On January 14, 2014, in Pensacola, Fla., Lawrence Allen Wright, of Niceville, Fla., was sentenced to 75 months in prison and ordered to pay over $3.7 million in restitution. Wright pleaded guilty on October 2013 to conspiracy to commit bank fraud, conspiracy to commit money laundering, bank fraud, mail fraud, aggravated identity theft, and making a false statement to federally insured financial institution. According to court documents, Wright solicited individuals to act as straw buyers to purchase unimproved lots located in Walton County, so Wright could build homes on the lots. While soliciting the straw buyers, Wright promised to make payments on the fraudulent loans and pay the earnest money deposit and closing costs for the straw buyers. Wright told the straw buyers that he would be able to sell the properties for a profit after he built homes on them and that he would then share a portion of the proceeds with the straw buyers. In addition, Wright caused another individual to sign his ex-wife’s name on legal documents without his ex-wife’s knowledge or permission. The legal documents included mortgage loan documents, promissory notes, and tax returns.
Developer Sentenced for Role in Mortgage Fraud Scheme
On January 14, 2014, in Raleigh, N.C., David Lewis Johnson, Jr., of Cary, N.C., was sentenced to a 96 months in prison, five years of supervised release and ordered to pay $2,413,605 to 11 banks and lenders who were victims of the fraud. Johnson was sentenced on conspiracy to commit mail, wire, and bank fraud. According to court records, Johnson, operating through E-Z N Homes, engaged in a real estate “flipping” scheme. Johnson and others utilized various schemes to fraudulently obtain more than 100 properties with total mortgage loans in excess of $20,000,000. The defendant used straw buyers to purchase properties in exchange for a kickback from the loan proceeds. Johnson also fabricated investment statements to make it appear that straw buyers had, in some instances, one million dollars in assets. In fact, the straw buyers recruited by Johnson did not possess the income or assets to support the loans obtained in their names. As a result of the scheme and Johnson’s conduct, banks and lenders issued loans to the conspirators in the amount of approximately $9.1 million, which resulted in $3.4 million in actual losses to the banks and lenders.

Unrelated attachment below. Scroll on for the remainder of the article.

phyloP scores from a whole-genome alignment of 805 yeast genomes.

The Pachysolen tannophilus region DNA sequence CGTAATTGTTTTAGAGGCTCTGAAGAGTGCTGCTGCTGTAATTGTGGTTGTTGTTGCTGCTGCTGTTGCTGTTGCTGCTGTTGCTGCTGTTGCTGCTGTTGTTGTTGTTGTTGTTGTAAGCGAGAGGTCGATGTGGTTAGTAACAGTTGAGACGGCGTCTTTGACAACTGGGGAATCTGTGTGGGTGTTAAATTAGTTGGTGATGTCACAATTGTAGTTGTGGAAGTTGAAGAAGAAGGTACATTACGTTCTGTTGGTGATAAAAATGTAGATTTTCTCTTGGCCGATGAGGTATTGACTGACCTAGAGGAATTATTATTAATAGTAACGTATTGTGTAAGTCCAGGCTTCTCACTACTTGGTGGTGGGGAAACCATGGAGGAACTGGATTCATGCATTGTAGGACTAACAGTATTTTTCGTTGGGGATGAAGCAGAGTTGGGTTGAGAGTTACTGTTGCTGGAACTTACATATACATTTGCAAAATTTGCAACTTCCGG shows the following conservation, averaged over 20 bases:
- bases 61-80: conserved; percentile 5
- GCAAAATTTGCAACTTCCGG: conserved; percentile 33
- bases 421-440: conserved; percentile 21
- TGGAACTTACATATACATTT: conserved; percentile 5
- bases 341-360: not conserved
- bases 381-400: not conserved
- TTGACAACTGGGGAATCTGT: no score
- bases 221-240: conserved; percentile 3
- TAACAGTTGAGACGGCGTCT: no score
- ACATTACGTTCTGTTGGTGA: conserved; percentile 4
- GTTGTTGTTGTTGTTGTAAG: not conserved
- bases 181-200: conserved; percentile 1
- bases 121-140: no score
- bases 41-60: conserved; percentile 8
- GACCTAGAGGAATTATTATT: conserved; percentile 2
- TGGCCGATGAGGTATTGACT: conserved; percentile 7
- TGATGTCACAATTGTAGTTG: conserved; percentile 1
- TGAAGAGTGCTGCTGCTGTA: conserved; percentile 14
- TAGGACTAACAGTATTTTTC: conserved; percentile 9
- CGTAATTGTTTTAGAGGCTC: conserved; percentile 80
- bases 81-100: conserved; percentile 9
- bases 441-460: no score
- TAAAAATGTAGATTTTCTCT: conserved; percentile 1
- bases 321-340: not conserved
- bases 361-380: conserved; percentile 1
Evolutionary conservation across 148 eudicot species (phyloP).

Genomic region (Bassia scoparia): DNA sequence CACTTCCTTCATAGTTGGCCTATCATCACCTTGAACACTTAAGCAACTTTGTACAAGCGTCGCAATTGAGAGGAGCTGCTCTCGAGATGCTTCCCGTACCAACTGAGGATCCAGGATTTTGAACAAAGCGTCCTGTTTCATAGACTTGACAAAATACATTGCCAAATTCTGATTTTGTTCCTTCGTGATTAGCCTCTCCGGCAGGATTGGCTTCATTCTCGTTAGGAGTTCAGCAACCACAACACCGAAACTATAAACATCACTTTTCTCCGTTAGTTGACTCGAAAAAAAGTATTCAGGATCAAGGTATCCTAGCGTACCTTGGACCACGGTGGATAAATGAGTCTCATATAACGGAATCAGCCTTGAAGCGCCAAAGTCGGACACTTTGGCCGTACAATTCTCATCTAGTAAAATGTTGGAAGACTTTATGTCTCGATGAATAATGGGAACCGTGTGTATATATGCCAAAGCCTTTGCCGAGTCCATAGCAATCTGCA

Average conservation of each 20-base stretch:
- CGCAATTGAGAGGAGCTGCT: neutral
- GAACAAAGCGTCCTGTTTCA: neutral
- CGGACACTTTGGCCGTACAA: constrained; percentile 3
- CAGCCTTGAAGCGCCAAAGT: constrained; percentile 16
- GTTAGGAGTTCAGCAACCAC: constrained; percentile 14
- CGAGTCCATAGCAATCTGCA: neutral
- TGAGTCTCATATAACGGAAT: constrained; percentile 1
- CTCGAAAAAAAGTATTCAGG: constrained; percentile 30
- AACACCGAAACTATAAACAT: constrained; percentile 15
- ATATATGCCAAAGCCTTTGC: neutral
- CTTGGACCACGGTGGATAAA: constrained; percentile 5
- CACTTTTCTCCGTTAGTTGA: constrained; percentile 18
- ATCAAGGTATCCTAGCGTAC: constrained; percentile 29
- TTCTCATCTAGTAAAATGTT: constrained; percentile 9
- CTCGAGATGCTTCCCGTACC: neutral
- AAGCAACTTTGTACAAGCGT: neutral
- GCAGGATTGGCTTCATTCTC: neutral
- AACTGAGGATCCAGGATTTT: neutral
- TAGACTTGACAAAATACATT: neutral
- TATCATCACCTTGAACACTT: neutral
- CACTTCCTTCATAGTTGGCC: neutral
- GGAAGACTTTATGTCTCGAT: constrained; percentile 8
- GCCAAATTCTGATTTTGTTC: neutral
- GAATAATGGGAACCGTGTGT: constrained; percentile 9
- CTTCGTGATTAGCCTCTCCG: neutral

Former Connecticut Resident Sentenced for Defrauding Banks
On January 13, 2014, in New Haven, Conn., William Leckey, of Buffalo, N.Y., formerly of Madison, Conn., was sentenced to 29 months in prison, three years of supervised release and ordered to pay $1,709,640 in restitution to two victim financial institutions. On August 1, 2013, Leckey pleaded guilty to one count of conspiracy to commit bank fraud. According to court documents, from approximately 2002 until 2012, Leckey was the president and owner of Anchor Capital Services, Inc. (ACS), which provided financing to companies looking to purchase heavy equipment. ACS provided its customers with high interest rate leases, and funded the transactions through lines of credit it had available with various financial institutions. ACS would draw down on the lines of credit it had with these financial institutions by pledging its lease agreements and the related equipment as collateral. After each deal was funded by the financial institutions, ACS’s customer would make monthly payments to ACS on the lease, and ACS would use those funds to pay down the line of credit with the bank. Leckey and others engaged in a long-running fraud scheme to obtain money from financial institutions to use as operating capital for ACS. As part of the scheme, Leckey and others made false representations to the financial institutions that ACS had entered into lease transactions with customers for specified pieces of heavy equipment when, in fact, they knew that no such lease transaction had been conducted or the transaction never transpired after the lease had been signed. As a result of these false statements, the financial institutions funded these nonexistent transactions in amounts well in excess of $100,000 on a number of occasions. As a result of this scheme, ACS received more than $1.7 million from financial institutions on its letters of credit.